I would recommend that students find the college that they could see as being home, because that is what it becomes once you get on camupus. If high school students are unsure, it is important to visit not only the college campus, but the surrounding area to get a feel for the environment. The college must be what the students want rather than what the parents want for them, since they are the ones that will be spending their time there.
Choose a school because you want to go there, not because someone you want to be with will be there or because your family wants you to be there.
No matter where you end up, if it's your school of choice or not, go there with an open mind and be optimistic about it.
Choose a school that you think you will be happiest and most comfortable at.
Choose a school that is the right size and distance from home for you.
Choose a school that is good for your intended major.
Don't be afraid.
Make the most of your college experience.
Go out, have fun, meet new people, be adventurous, but always make good decisions.
Make sure you can balance school life and a social life.
College is what you make of it, so make the best of it.
Choose a school that best fits your personality. If you are social, outgoing, and love sports, pick a college that fits those characteristics. If you don't like big classrooms and loud Saturday afternoon football games, chances are you won't like a school such as Michigan State University or University of Michigan. To make the most out of your college experience, you have to love your school! If you love your school and are involved in the activities the school provides to its students, you will make the most out of your college experience!
Don't go to a school that your parents, friends, neighbors, or significant other like. Go to the school YOU like. Its your life, they're going to be your classes, your teachers, your friends and your family so it should be your decision. And when you get there, be ready to meet new people and learn new things because you'll learn more in your first year of college than you did throughout your whole life before that
You have to go into college with an open mind, but at the same time don't give up the values that make you, you. College is a time of self discovery, but it is important to remeber that discovery isn't starting from scratch. The foundation of who you are has already been layed. Don't throw away your parents beliefs the first chance you get, look back at them and see where they were coming from. Do the same with all the new ideas/viewpoints that are presented to you and you will have a successful college experience. Most importantly don't be afraid to be you.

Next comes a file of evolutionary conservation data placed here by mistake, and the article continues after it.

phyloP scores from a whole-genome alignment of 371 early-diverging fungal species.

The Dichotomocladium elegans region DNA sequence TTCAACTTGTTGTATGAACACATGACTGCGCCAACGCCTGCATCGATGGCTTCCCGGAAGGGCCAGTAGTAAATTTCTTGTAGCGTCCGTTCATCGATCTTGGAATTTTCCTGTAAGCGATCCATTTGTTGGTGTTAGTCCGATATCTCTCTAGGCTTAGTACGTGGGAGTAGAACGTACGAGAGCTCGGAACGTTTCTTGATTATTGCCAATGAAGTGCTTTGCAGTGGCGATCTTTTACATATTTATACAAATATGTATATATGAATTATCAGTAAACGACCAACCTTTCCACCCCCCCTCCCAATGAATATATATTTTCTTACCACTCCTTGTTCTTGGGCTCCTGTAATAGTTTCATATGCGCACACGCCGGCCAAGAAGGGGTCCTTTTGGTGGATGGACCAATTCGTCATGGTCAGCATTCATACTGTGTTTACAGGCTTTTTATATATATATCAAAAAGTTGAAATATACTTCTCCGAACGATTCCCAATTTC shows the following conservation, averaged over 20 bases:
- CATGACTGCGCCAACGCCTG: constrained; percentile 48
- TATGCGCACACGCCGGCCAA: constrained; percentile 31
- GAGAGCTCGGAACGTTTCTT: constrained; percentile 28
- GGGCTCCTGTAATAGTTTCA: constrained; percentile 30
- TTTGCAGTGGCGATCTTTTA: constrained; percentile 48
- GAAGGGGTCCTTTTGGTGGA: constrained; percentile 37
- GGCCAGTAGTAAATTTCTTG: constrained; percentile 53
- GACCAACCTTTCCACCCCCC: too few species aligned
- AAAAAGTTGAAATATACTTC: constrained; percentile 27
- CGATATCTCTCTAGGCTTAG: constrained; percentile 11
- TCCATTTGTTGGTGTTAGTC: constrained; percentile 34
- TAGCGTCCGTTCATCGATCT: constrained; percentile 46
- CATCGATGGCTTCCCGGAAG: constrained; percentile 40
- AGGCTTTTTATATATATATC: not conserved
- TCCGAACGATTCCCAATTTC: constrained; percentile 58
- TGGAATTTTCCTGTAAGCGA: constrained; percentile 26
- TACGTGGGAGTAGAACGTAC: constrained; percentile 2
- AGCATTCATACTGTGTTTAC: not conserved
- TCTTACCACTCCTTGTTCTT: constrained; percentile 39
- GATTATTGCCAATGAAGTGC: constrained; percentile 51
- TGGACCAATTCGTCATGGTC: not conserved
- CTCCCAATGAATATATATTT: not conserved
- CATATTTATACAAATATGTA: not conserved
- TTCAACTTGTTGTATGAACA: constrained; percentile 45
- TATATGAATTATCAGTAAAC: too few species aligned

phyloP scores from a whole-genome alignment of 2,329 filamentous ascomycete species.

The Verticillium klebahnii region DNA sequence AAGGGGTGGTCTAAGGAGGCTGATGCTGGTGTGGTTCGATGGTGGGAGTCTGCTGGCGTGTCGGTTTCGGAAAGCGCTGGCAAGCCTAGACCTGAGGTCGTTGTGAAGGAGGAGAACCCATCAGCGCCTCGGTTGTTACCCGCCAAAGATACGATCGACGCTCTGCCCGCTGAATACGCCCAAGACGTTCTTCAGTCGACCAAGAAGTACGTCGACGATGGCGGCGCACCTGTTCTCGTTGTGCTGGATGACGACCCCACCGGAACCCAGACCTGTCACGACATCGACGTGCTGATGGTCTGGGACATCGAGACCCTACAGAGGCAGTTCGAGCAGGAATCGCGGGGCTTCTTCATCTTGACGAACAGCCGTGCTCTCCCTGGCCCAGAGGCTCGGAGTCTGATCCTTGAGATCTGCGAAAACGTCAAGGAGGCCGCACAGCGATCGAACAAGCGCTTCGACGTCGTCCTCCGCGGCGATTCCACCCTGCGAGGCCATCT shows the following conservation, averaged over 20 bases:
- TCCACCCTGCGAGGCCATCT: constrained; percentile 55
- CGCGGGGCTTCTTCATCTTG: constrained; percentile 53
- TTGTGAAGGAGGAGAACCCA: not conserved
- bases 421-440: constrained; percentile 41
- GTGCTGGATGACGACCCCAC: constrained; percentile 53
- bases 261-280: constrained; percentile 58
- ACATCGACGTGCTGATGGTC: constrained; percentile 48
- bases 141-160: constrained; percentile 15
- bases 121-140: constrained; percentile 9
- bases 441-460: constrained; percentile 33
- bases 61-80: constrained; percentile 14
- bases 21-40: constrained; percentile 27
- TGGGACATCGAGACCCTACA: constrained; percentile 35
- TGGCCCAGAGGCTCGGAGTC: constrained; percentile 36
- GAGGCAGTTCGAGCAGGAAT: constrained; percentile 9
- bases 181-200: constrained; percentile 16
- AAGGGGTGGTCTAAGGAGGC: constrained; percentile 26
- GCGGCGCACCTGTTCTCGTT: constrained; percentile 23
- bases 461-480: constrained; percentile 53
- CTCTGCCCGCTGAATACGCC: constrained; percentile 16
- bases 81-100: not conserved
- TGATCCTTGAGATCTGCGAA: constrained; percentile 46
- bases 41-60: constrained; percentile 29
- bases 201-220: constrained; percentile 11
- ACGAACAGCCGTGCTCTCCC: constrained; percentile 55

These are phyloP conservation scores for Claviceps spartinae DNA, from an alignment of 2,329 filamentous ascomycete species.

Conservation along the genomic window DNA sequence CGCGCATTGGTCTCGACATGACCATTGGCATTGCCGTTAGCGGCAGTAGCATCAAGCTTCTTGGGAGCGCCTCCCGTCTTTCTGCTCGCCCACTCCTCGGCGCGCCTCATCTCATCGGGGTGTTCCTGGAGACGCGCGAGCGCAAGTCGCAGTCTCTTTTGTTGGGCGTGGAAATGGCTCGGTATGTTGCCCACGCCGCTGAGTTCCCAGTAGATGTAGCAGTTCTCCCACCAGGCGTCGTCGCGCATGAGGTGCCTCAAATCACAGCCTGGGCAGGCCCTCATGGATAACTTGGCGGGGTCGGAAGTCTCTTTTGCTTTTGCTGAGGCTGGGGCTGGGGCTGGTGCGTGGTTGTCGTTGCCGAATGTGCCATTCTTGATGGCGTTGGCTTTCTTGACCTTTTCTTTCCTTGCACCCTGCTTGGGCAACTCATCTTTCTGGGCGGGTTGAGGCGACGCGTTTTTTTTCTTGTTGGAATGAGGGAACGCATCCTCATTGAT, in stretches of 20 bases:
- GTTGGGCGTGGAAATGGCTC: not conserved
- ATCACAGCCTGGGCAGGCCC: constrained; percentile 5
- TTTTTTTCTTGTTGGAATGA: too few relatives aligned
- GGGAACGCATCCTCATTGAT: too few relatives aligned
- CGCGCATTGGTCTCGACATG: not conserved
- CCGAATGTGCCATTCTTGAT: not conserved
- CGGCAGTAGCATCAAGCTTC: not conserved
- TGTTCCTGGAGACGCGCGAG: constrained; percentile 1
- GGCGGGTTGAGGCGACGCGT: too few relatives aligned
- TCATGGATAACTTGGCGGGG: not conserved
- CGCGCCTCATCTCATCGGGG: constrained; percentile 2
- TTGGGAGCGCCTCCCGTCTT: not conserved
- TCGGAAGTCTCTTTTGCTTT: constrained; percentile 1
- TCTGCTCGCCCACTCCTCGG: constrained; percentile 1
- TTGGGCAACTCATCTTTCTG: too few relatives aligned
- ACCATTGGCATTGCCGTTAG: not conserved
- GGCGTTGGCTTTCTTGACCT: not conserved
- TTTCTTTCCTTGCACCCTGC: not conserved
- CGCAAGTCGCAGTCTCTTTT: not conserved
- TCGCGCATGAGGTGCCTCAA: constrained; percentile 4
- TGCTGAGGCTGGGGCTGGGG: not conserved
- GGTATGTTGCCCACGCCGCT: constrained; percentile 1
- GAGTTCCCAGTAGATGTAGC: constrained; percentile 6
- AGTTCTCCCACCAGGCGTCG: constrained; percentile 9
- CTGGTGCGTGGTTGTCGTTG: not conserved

I would advice parents to support the student regardless of where they choose to attend college. By experience, I can advice the student to focus in their education and be very open minded because being in college is a complete learning experience where we learn a lot, not only academically but personally. It is very important to keep your goals set and to have the courage to accomplish them because we experience many situations where dropping out seems as an option. There is a saying in spanish which I heard in a song by Vicente Fernandez, a very well known "ranchera" music singer and a Mexican icon, that says "no hay que llegar primero, si no hay que saber llegar", in english means that it is not important to get there first, but what is important is to know how to get there. In my own words, we need to be patient if we are struggling and we should not give up or even consider it as an option because perseverance will get us there no matter when; it will if we really want to.
Picking the right college will be one of the most important decisions that you can make in your life. The college that you attend will determine your lifetime friends, your potential career and all of your networking connections. Deciding on what college to attend has to do with the type of person that you are and how big of a school you want. Once you are at school the best advice is to go out and make yourself make friends. It will be harder to make new friends, but it is necesary to maintain happiness and de-stress. Also, reach out to your professors and get to know them so that if need be they can write you a letter of recommendation.
Almost every college student and/or graduate will tell you "make use of the four years at college because you'll never live it again". Many parents may be worried of their kids going to college afraid of taking advantage of it and not focusing on their career. College is a place for students to live AND learn. It's important to realize for parents that their kid(s) need to fulfill their life with all the experience and hands-on they can get. Before you know it, they are off to a career after college. Finding the "right" college for a student is difficult. However, as long as one is successful at empowering their knowledge to its fullest and creating life-long memories and friends, there really is no denying in what college is "right". The parent and student should make their decision based on what the student feels comfortable with, in terms of campus and learning environment as well. All in all, whatever will make a student over and beyond satisfied with experience and life at a college will benefit for them in their future without a doubt.
Make sure to explore all of your options. Look at the colleges in which your child feels most comfortable at, but also look at what you could financially afford.